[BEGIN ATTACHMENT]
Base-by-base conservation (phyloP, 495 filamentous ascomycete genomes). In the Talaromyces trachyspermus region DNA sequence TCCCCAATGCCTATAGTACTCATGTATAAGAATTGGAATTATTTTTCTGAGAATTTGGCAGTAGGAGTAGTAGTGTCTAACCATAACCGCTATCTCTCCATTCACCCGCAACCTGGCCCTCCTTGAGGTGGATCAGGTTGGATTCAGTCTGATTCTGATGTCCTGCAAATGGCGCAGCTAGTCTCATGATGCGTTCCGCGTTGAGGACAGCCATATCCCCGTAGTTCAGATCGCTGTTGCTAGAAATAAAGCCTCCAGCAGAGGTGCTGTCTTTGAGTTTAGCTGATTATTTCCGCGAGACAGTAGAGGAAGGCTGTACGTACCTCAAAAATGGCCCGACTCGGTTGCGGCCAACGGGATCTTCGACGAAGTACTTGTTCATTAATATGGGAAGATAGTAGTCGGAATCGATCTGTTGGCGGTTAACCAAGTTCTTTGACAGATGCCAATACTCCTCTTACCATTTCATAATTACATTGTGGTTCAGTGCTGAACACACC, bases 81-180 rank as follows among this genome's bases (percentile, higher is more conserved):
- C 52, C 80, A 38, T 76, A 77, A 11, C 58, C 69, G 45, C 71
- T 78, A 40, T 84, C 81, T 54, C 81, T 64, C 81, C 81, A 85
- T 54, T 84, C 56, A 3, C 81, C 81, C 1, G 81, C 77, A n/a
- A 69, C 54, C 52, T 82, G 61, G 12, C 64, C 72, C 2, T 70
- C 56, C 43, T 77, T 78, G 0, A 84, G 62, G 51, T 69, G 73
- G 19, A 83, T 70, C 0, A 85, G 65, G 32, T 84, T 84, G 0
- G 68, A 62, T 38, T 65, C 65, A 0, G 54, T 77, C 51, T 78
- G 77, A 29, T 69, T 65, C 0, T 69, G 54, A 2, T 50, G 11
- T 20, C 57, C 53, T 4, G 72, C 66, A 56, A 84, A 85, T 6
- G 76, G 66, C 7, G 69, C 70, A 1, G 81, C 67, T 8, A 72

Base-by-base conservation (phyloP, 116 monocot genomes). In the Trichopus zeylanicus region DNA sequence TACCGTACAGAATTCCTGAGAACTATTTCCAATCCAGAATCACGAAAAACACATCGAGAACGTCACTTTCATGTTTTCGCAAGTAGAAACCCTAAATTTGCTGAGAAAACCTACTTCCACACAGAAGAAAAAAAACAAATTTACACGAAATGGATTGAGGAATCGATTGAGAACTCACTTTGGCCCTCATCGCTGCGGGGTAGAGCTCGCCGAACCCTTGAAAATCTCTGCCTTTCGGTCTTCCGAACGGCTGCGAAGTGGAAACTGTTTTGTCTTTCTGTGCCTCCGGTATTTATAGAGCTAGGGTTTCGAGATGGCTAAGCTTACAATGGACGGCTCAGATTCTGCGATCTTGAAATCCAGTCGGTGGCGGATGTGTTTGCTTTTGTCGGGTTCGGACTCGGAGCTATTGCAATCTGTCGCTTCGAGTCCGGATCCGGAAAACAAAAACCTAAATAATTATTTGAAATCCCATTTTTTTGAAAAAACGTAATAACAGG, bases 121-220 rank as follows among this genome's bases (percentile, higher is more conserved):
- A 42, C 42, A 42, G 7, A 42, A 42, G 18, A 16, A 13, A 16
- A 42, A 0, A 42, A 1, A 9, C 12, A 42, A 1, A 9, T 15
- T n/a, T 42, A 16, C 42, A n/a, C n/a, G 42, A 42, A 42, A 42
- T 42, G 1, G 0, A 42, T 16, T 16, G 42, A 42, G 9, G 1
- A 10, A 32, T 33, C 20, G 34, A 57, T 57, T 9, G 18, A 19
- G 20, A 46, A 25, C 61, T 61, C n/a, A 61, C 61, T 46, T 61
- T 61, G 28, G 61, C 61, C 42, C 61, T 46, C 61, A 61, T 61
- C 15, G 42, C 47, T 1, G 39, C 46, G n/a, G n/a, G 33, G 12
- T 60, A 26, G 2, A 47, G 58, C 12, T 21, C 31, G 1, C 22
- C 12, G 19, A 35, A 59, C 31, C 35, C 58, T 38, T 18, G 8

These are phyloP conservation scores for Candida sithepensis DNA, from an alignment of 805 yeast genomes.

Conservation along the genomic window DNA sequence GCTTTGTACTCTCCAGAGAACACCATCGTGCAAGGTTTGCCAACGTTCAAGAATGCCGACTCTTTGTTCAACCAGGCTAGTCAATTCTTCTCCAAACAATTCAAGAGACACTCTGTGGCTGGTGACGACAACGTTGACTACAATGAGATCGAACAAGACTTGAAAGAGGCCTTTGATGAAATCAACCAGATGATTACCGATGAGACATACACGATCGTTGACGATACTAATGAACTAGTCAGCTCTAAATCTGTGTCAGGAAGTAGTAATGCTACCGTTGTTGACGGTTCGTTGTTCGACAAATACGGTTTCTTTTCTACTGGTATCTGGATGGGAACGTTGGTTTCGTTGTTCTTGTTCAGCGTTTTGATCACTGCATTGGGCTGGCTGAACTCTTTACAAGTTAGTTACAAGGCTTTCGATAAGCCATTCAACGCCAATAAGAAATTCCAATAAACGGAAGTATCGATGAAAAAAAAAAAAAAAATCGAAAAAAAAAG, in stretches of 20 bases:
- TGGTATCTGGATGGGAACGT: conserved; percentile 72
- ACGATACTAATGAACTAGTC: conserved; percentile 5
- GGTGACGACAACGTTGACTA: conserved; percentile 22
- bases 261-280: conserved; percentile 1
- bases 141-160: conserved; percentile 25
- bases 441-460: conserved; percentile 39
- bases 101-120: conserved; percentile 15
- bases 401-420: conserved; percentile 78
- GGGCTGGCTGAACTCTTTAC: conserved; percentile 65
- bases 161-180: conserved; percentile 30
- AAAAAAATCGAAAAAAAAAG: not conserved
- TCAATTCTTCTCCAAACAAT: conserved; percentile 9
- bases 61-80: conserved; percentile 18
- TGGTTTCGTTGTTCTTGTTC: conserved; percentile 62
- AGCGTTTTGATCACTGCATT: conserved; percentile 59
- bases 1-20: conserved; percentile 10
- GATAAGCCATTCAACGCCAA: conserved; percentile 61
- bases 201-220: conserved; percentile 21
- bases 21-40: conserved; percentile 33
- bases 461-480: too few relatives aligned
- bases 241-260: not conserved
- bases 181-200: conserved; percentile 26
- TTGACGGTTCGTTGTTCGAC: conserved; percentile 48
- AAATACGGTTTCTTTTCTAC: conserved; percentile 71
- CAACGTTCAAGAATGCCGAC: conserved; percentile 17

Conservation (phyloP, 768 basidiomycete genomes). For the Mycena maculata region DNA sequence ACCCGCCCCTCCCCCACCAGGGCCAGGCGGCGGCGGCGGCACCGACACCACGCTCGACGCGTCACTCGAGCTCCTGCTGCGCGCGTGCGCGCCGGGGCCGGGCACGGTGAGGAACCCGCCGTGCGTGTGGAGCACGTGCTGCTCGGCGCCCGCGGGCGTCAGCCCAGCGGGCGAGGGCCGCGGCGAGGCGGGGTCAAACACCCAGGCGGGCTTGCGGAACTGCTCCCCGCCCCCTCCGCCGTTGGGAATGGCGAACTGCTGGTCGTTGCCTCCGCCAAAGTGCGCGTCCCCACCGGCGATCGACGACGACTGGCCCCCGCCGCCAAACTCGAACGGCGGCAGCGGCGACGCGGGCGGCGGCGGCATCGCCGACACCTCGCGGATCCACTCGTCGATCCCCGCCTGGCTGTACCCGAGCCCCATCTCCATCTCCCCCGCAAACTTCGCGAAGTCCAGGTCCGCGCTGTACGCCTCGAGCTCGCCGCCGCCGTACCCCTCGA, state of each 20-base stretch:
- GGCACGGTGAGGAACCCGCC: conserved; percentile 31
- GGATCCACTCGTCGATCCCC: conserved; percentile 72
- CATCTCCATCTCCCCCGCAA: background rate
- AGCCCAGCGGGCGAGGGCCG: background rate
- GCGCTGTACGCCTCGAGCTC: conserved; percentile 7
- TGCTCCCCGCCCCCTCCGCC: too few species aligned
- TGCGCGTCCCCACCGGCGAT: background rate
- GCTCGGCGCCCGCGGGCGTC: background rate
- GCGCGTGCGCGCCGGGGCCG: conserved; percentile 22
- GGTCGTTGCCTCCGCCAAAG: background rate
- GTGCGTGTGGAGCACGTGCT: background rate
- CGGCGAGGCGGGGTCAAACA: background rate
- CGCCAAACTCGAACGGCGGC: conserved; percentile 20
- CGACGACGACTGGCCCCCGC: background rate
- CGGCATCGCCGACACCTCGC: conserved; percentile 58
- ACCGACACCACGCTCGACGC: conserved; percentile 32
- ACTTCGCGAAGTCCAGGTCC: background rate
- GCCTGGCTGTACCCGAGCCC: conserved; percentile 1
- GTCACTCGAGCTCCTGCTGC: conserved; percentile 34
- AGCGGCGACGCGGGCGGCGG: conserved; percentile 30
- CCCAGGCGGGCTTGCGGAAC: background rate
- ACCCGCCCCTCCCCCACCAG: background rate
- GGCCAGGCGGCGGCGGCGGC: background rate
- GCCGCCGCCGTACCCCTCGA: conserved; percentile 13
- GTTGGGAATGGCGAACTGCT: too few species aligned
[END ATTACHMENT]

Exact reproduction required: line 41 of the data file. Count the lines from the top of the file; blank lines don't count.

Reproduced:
- GATAAGCCATTCAACGCCAA: conserved; percentile 61